DEARBORN, Mich. – Fire departments nationwide are in training as they learn how to put out fires for electric vehicles.
But an EV fire is a dramatically different and far more dangerous problem for them.
The automakers have been training fire departments on how to cope with EV fires. But when the fires reach what’s known as “Thermal runaway,” firefighters realize they have one next-level hot and frightening conflagration on their hands.
Such instances occurred last February in a Ford Dearborn lot after one charging F-150 Lightning burned, setting two others next to it on unquenchable fire.
Dearborn’s fire department isn’t commenting on the fire, but Bloomfield Township Fire Chief John Leroy knows firsthand the problem.
“We just know that it’s going to need a lot more water, whereas opposed in the past, a simple car fire, we could fight it with one tank of water on a truck, however now, these EVs, we know we are going to hook to a fire hydrant to put it out,” said Leroy.
Of course, our highways aren’t lined with fire hydrants, which means letting the vehicle burn itself out.
Leroy says they would put a chain onto the firetruck’s bumper and pull it away from anything else that could burn.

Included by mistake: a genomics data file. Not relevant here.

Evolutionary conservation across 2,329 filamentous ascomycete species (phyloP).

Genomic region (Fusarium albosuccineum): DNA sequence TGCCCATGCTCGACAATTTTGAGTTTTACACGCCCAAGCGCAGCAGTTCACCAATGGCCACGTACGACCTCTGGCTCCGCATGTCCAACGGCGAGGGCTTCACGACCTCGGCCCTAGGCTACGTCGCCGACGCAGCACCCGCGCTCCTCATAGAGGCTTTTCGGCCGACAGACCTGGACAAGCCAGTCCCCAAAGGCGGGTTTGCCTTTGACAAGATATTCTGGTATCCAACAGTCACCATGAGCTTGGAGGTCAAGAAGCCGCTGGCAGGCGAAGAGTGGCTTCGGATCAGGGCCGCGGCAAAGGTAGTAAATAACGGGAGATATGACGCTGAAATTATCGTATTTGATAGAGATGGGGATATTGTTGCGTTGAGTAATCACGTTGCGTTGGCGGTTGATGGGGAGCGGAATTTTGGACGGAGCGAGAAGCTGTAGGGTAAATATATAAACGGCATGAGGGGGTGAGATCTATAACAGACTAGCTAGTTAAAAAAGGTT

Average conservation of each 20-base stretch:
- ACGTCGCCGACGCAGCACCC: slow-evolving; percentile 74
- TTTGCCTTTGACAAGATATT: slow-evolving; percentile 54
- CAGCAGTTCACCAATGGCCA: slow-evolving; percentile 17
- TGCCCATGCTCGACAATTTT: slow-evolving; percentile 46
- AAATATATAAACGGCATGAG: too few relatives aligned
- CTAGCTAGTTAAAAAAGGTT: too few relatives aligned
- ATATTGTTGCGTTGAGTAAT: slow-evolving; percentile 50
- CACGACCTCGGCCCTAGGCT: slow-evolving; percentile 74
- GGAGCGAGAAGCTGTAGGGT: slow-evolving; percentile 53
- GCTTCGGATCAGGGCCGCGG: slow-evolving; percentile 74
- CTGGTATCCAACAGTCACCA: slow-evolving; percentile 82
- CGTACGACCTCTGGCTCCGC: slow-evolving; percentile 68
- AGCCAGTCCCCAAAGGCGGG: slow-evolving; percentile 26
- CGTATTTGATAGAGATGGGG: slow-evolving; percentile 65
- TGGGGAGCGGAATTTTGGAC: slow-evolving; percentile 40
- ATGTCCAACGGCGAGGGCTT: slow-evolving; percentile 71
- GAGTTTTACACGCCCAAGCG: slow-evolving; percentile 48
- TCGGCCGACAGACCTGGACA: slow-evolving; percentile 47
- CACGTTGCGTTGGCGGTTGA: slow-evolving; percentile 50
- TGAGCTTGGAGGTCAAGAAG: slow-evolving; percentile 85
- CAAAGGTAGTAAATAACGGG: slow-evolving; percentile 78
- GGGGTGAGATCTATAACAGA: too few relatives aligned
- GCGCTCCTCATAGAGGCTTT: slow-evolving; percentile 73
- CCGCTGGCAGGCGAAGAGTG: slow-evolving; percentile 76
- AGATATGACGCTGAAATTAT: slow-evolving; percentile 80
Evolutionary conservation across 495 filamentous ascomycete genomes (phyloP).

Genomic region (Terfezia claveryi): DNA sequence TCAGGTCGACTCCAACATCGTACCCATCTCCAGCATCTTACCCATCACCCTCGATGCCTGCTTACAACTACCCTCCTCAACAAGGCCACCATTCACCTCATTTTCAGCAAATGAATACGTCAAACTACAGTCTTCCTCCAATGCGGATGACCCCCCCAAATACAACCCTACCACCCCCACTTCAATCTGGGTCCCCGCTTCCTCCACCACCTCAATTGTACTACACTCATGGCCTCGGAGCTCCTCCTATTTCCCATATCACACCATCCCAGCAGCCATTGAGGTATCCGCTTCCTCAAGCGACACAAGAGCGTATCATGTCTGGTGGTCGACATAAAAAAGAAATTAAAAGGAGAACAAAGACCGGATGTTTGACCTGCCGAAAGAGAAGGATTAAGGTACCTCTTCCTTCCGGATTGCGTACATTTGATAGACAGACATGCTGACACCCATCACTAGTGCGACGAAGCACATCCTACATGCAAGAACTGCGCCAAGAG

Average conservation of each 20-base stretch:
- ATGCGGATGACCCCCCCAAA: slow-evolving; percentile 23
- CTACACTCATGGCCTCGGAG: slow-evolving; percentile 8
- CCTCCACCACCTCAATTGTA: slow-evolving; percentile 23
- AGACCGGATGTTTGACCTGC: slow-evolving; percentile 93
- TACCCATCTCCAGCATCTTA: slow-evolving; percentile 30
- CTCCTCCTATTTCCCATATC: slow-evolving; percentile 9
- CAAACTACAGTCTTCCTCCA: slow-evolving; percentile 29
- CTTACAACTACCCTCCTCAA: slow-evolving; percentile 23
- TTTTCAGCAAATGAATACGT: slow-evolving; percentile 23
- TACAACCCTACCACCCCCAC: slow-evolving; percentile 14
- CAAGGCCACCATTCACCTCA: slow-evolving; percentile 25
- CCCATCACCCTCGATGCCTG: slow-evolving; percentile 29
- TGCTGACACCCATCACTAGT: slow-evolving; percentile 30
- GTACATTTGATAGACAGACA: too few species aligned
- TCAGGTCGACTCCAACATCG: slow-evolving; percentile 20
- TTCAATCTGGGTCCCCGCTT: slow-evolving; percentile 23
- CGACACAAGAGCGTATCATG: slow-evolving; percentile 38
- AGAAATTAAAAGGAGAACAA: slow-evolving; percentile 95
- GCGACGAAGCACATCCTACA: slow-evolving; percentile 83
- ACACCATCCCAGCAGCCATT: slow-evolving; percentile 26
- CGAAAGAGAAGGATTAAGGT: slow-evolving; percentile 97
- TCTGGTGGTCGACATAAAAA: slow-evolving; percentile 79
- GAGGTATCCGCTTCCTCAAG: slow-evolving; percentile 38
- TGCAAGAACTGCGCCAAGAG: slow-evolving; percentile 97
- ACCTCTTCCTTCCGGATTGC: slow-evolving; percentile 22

“The biggest problem is not just moving it to a place where it can combust by itself and not spread somewhere else,” Leroy said.
More disconcerting if EVs burn inside a garage like what happened in Bloomfield Township last month, then Leroy’s fire department would immediately call in all the available Metro Detroit help they could get when they learned an EV sat inside with three other gasoline-filled vehicles.
“Until the product is totally consumed, they will continue to possibly flare up until all of the heat is removed from the battery itself, and it’s very difficult the way these batteries are located in order to get enough water onto the battery to do it,” Leroy said.
Ford ended up recalling 18 vehicles after the fire. They had an issue with the Georgia battery plant where the batteries are made.
The company says the problem is fixed, but we will continue to see EV fires causing issues in many ways as the adoption increases.